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Chicken Afritada

One of my Mama’s specialty dishes and her secret is now out. There is this slogan in Tagalog, “Sarsa pa lang ulam na!”.  And this Afritada perfectly fits this phrase. It translates to something like the sauce itself is good enough to be a viand. Does that make sense? Well, it would once you try this recipe.

Chicken stewed in tomato sauce with carrots, potatoes, and bell pepper.

What is Afritada?

It is a popular Filipino dish that normally uses chicken for the meat. Beef, pork, and seafood are also sometimes used. The meat is stewed in tomato sauce together with carrots, potatoes, and bell pepper.

A delicious dish that fits any special occasion. But because it is very easy to prepare it is also commonly served for everyday meals. Because of its richness, it is usually served with plain steamed rice.

Afritada Vs. Menudo

When I look at other Afritada recipes, I understand why people get it confused with Menudo only cooked with chicken. That is because some cook them almost the same way. Growing up, the difference is very apparent to me as my Mama’s Afritada is nothing like Menudo.

Aside from my Mama’s (now not so) secret ingredients, below are the main comparisons between the two dishes.

  • Afritada typically uses chicken while Menudo uses pork meat and liver with additions of hotdogs.
  • Both can use tomato sauce or tomato paste for the sauce.
  • Carrots, potatoes, and bell peppers are found on both dishes. Green peas and raisins are sometimes added to Menudo.
  • Afritada is creamier from the added butter.


Chicken stewed in tomato sauce with carrots, potatoes, and bell pepper.

The secret to best-tasting Chicken Afritada

My Mama’s Chicken Afritada is one of her most-requested dishes and it is definitely my Afritada goal. The problem is she does not use exact measurements and just go with her guts and follow what her taste buds say.

She did tell me her secret ingredients though. Margarine or butter, potted meat, and cheese. She adds these at the end and it makes the dish richer and creamier.

 You may use either butter or margarine. But my Mama’s recipe requires the use of margarine, like Dari Creme. As for the cheese, I am pretty sure she uses the processed cheese we have in the Philippines like Kraft cheese (Eden). The difference with processed cheese, when used in cooking, is that it melts or more like dissolves into the sauce. Unlike the (real) cheeses I used to use when I was in Germany, it melts but does not fully integrate into the sauce.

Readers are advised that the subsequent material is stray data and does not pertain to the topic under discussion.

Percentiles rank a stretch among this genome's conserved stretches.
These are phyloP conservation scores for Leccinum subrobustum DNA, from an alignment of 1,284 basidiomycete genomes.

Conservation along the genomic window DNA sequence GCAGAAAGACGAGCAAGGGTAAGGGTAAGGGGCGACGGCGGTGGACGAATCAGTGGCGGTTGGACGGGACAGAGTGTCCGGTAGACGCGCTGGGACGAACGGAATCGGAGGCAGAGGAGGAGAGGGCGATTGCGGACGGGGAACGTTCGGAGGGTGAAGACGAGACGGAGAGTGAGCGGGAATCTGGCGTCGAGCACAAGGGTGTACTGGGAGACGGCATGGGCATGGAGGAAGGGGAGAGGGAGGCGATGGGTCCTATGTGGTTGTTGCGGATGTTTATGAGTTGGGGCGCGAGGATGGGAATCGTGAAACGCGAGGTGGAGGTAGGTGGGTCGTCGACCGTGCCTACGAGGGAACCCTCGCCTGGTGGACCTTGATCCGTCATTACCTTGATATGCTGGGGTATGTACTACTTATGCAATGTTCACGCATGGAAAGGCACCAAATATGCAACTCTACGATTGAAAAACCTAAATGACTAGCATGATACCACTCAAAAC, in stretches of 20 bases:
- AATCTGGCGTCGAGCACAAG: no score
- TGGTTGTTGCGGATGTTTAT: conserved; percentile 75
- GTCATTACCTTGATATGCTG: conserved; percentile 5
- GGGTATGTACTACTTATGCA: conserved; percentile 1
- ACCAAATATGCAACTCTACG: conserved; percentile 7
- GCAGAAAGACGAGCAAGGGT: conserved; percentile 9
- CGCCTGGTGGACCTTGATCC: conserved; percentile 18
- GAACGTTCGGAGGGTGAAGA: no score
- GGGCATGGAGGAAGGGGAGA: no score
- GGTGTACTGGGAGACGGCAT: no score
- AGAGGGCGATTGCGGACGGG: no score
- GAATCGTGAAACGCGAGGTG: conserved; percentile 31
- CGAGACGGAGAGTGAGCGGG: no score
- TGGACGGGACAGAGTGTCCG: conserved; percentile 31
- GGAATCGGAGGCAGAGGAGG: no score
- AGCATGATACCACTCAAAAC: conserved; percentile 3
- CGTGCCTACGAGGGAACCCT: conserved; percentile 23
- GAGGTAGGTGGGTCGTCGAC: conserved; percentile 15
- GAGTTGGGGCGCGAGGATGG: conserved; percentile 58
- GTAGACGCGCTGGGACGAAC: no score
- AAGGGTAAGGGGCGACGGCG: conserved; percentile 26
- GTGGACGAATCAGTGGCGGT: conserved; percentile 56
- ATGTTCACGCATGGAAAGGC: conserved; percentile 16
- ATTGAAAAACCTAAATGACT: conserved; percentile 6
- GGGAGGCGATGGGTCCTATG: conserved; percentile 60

Patience makes perfect

Another thing that makes this recipe great is patience. The longer you cook this dish the better it gets. 

Notice the sauce? I promise I didn’t use a lot of oil nor added a tub of margarine. That is from the chicken and the tomato sauce after long simmering and that is the goal. No, not to have a greasy dish but that the oil would separate from the thickened tomato sauce. Then you know you can turn off the heat.

If you find it too greasy for your liking, just skim off some of the oil with a spoon. But what is a little fat from time to time? It’s what makes the dishes tasty.  

Apritadang Manok

Additional Tips for the Best Afritada

  • Cut your potatoes and carrots in uniform sizes so they cook evenly and at the same time.
  • The best parts or cuts for this kind of dish are the legs and thighs or wings. Never use breast parts because they lack the collagen for long and slow stew and they will become dry and chewy.
  • Do not skip the searing of the meat part. This adds a depth of flavor to the dish.

Other Filipino Stew Dishes to try

Chicken Afritada served on a plate

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Chicken Afritada
5 from 5 votes

Chicken Afritada

Afritada is a Filipino favorite with tender chicken cooked in a rich savory tomato-based sauce. Cooked low and slow until the oil separates from the sauce and the meat becomes fork-tender. 
Print Rate
Course: Main Course
Cuisine: Asian,Filipino
Keyword: afritada,apritadang manok,chicken afritada
Servings: 4
Calories: 516kcal
Author: Bebs
Prep Time: 10 minutes
Cook Time: 50 minutes
Total Time: 50 minutes


  • 2 tablespoons oil
  • 1 big carrot - - cubed
  • 1 big potato - - cubed
  • 3 tablespoons butter
  • 1 medium onion - - chopped
  • 2 cloves garlic - - minced
  • 1 medium red/green bell pepper
  • 1 1/2 cup tomato sauce
  • 1 1/2 cup water
  • 2 pounds chicken - - drumstick or wings
  • salt
  • 1/4 cup potted meat - (optional)
  • 1/4 cup Kraft cheese - (grated processed cheese) or Velveeta (optional)


  • Heat oil in a skillet over medium heat.
  • Fry carrots and potatoes until edges are lightly browned. Set aside.
  • Sear chicken for 2-3 minutes each side. Remove from oil and set aside.
  • In the same skillet with oil. Saute garlic and onion until aromatic and limp.